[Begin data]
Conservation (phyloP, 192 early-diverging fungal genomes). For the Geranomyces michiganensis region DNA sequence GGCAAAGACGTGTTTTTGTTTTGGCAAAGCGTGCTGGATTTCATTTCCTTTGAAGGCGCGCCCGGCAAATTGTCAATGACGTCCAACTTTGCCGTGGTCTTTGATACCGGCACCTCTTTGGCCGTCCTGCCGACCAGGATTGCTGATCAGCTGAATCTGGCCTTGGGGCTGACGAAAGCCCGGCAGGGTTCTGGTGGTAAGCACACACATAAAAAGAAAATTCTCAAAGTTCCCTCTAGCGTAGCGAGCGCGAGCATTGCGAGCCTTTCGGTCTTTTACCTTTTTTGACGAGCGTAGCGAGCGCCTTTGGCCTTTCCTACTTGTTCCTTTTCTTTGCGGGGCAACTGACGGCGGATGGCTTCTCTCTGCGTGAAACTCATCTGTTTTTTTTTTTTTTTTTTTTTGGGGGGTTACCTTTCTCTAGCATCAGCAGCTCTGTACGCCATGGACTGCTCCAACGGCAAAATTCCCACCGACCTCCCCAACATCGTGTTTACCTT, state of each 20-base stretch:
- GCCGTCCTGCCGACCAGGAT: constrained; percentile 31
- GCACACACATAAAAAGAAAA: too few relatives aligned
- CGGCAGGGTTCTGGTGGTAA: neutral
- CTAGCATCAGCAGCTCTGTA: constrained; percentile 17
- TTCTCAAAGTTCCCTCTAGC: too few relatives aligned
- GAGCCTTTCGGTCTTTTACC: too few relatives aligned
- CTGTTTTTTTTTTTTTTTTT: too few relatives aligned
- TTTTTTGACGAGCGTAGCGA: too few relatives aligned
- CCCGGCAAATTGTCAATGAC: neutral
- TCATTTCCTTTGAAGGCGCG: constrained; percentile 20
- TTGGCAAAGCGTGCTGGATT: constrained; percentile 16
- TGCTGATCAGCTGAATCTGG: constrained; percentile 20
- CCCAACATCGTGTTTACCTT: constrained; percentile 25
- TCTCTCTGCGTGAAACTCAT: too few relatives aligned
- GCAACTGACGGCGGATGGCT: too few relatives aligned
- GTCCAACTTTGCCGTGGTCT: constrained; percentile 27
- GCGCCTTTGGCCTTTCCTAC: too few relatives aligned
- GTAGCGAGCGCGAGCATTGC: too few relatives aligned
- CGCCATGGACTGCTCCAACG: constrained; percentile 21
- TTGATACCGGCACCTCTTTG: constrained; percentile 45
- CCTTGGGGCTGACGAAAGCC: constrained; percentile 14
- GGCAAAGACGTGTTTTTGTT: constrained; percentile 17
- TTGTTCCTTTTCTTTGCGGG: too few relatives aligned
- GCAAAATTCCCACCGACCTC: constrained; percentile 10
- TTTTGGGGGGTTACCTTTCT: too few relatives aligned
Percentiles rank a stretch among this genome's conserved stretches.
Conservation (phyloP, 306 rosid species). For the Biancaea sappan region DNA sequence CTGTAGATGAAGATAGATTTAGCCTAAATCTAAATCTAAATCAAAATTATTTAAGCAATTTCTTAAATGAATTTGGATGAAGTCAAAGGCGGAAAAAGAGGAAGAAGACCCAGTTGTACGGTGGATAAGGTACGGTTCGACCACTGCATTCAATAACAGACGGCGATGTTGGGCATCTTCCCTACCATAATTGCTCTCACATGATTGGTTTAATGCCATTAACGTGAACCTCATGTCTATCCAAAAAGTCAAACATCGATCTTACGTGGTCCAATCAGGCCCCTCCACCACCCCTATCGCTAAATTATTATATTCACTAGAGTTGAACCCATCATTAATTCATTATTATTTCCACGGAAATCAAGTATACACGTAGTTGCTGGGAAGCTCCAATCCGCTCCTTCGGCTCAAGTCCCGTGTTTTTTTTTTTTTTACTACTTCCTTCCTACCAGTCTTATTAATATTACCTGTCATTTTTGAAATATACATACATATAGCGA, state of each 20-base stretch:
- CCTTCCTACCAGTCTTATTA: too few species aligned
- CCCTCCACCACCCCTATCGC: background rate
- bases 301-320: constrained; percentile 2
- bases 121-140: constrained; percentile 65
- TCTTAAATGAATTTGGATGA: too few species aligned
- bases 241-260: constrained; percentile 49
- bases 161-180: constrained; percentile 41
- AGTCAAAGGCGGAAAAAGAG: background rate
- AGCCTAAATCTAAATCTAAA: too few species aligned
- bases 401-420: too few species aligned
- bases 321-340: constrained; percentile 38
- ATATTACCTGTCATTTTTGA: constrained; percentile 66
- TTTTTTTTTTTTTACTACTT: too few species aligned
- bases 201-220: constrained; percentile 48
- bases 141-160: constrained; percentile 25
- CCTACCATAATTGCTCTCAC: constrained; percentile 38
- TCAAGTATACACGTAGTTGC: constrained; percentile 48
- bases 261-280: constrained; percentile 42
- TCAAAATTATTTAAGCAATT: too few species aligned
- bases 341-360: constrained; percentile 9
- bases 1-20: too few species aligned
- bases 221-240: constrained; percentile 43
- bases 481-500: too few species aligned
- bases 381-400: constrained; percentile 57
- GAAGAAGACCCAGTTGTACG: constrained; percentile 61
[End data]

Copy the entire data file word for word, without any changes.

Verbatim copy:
Conservation (phyloP, 192 early-diverging fungal genomes). For the Geranomyces michiganensis region DNA sequence GGCAAAGACGTGTTTTTGTTTTGGCAAAGCGTGCTGGATTTCATTTCCTTTGAAGGCGCGCCCGGCAAATTGTCAATGACGTCCAACTTTGCCGTGGTCTTTGATACCGGCACCTCTTTGGCCGTCCTGCCGACCAGGATTGCTGATCAGCTGAATCTGGCCTTGGGGCTGACGAAAGCCCGGCAGGGTTCTGGTGGTAAGCACACACATAAAAAGAAAATTCTCAAAGTTCCCTCTAGCGTAGCGAGCGCGAGCATTGCGAGCCTTTCGGTCTTTTACCTTTTTTGACGAGCGTAGCGAGCGCCTTTGGCCTTTCCTACTTGTTCCTTTTCTTTGCGGGGCAACTGACGGCGGATGGCTTCTCTCTGCGTGAAACTCATCTGTTTTTTTTTTTTTTTTTTTTTGGGGGGTTACCTTTCTCTAGCATCAGCAGCTCTGTACGCCATGGACTGCTCCAACGGCAAAATTCCCACCGACCTCCCCAACATCGTGTTTACCTT, state of each 20-base stretch:
- GCCGTCCTGCCGACCAGGAT: constrained; percentile 31
- GCACACACATAAAAAGAAAA: too few relatives aligned
- CGGCAGGGTTCTGGTGGTAA: neutral
- CTAGCATCAGCAGCTCTGTA: constrained; percentile 17
- TTCTCAAAGTTCCCTCTAGC: too few relatives aligned
- GAGCCTTTCGGTCTTTTACC: too few relatives aligned
- CTGTTTTTTTTTTTTTTTTT: too few relatives aligned
- TTTTTTGACGAGCGTAGCGA: too few relatives aligned
- CCCGGCAAATTGTCAATGAC: neutral
- TCATTTCCTTTGAAGGCGCG: constrained; percentile 20
- TTGGCAAAGCGTGCTGGATT: constrained; percentile 16
- TGCTGATCAGCTGAATCTGG: constrained; percentile 20
- CCCAACATCGTGTTTACCTT: constrained; percentile 25
- TCTCTCTGCGTGAAACTCAT: too few relatives aligned
- GCAACTGACGGCGGATGGCT: too few relatives aligned
- GTCCAACTTTGCCGTGGTCT: constrained; percentile 27
- GCGCCTTTGGCCTTTCCTAC: too few relatives aligned
- GTAGCGAGCGCGAGCATTGC: too few relatives aligned
- CGCCATGGACTGCTCCAACG: constrained; percentile 21
- TTGATACCGGCACCTCTTTG: constrained; percentile 45
- CCTTGGGGCTGACGAAAGCC: constrained; percentile 14
- GGCAAAGACGTGTTTTTGTT: constrained; percentile 17
- TTGTTCCTTTTCTTTGCGGG: too few relatives aligned
- GCAAAATTCCCACCGACCTC: constrained; percentile 10
- TTTTGGGGGGTTACCTTTCT: too few relatives aligned
Percentiles rank a stretch among this genome's conserved stretches.
Conservation (phyloP, 306 rosid species). For the Biancaea sappan region DNA sequence CTGTAGATGAAGATAGATTTAGCCTAAATCTAAATCTAAATCAAAATTATTTAAGCAATTTCTTAAATGAATTTGGATGAAGTCAAAGGCGGAAAAAGAGGAAGAAGACCCAGTTGTACGGTGGATAAGGTACGGTTCGACCACTGCATTCAATAACAGACGGCGATGTTGGGCATCTTCCCTACCATAATTGCTCTCACATGATTGGTTTAATGCCATTAACGTGAACCTCATGTCTATCCAAAAAGTCAAACATCGATCTTACGTGGTCCAATCAGGCCCCTCCACCACCCCTATCGCTAAATTATTATATTCACTAGAGTTGAACCCATCATTAATTCATTATTATTTCCACGGAAATCAAGTATACACGTAGTTGCTGGGAAGCTCCAATCCGCTCCTTCGGCTCAAGTCCCGTGTTTTTTTTTTTTTTACTACTTCCTTCCTACCAGTCTTATTAATATTACCTGTCATTTTTGAAATATACATACATATAGCGA, state of each 20-base stretch:
- CCTTCCTACCAGTCTTATTA: too few species aligned
- CCCTCCACCACCCCTATCGC: background rate
- bases 301-320: constrained; percentile 2
- bases 121-140: constrained; percentile 65
- TCTTAAATGAATTTGGATGA: too few species aligned
- bases 241-260: constrained; percentile 49
- bases 161-180: constrained; percentile 41
- AGTCAAAGGCGGAAAAAGAG: background rate
- AGCCTAAATCTAAATCTAAA: too few species aligned
- bases 401-420: too few species aligned
- bases 321-340: constrained; percentile 38
- ATATTACCTGTCATTTTTGA: constrained; percentile 66
- TTTTTTTTTTTTTACTACTT: too few species aligned
- bases 201-220: constrained; percentile 48
- bases 141-160: constrained; percentile 25
- CCTACCATAATTGCTCTCAC: constrained; percentile 38
- TCAAGTATACACGTAGTTGC: constrained; percentile 48
- bases 261-280: constrained; percentile 42
- TCAAAATTATTTAAGCAATT: too few species aligned
- bases 341-360: constrained; percentile 9
- bases 1-20: too few species aligned
- bases 221-240: constrained; percentile 43
- bases 481-500: too few species aligned
- bases 381-400: constrained; percentile 57
- GAAGAAGACCCAGTTGTACG: constrained; percentile 61